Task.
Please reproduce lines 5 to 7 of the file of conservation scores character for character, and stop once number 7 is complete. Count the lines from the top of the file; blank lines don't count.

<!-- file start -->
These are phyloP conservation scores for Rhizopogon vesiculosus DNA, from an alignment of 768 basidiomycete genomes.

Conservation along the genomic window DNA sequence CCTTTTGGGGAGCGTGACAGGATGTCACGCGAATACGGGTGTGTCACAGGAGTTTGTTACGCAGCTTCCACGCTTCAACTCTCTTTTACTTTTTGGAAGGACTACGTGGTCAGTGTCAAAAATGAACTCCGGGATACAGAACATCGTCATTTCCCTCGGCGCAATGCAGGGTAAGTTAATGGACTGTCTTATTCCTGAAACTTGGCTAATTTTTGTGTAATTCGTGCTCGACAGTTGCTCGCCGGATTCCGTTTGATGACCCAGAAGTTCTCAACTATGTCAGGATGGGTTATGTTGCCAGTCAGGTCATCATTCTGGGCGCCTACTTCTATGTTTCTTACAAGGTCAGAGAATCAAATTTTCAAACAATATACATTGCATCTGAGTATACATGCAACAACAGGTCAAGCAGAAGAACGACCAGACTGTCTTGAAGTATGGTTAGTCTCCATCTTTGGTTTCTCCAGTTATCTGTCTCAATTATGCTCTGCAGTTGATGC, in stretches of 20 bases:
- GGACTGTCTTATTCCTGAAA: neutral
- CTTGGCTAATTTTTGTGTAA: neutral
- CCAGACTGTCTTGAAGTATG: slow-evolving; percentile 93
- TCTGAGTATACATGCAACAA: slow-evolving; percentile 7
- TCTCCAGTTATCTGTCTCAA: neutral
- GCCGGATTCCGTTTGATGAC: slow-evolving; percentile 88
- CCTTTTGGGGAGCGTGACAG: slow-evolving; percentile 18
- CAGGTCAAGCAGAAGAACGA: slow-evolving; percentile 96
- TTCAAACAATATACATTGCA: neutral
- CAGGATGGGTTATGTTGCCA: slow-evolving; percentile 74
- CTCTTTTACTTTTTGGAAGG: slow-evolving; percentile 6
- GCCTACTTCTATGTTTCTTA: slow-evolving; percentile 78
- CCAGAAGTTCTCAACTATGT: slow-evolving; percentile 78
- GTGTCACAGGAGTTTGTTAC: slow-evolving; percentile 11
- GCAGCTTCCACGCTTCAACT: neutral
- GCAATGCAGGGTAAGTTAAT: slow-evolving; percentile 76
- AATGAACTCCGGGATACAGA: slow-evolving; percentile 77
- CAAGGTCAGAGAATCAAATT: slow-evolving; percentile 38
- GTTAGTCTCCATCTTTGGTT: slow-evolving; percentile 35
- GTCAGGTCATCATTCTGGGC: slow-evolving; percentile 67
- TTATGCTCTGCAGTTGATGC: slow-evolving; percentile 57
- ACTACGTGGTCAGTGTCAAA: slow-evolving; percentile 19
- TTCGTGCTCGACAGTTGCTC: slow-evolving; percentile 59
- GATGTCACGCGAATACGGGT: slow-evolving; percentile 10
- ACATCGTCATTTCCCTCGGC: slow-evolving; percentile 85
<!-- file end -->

- CCAGACTGTCTTGAAGTATG: slow-evolving; percentile 93
- TCTGAGTATACATGCAACAA: slow-evolving; percentile 7
- TCTCCAGTTATCTGTCTCAA: neutral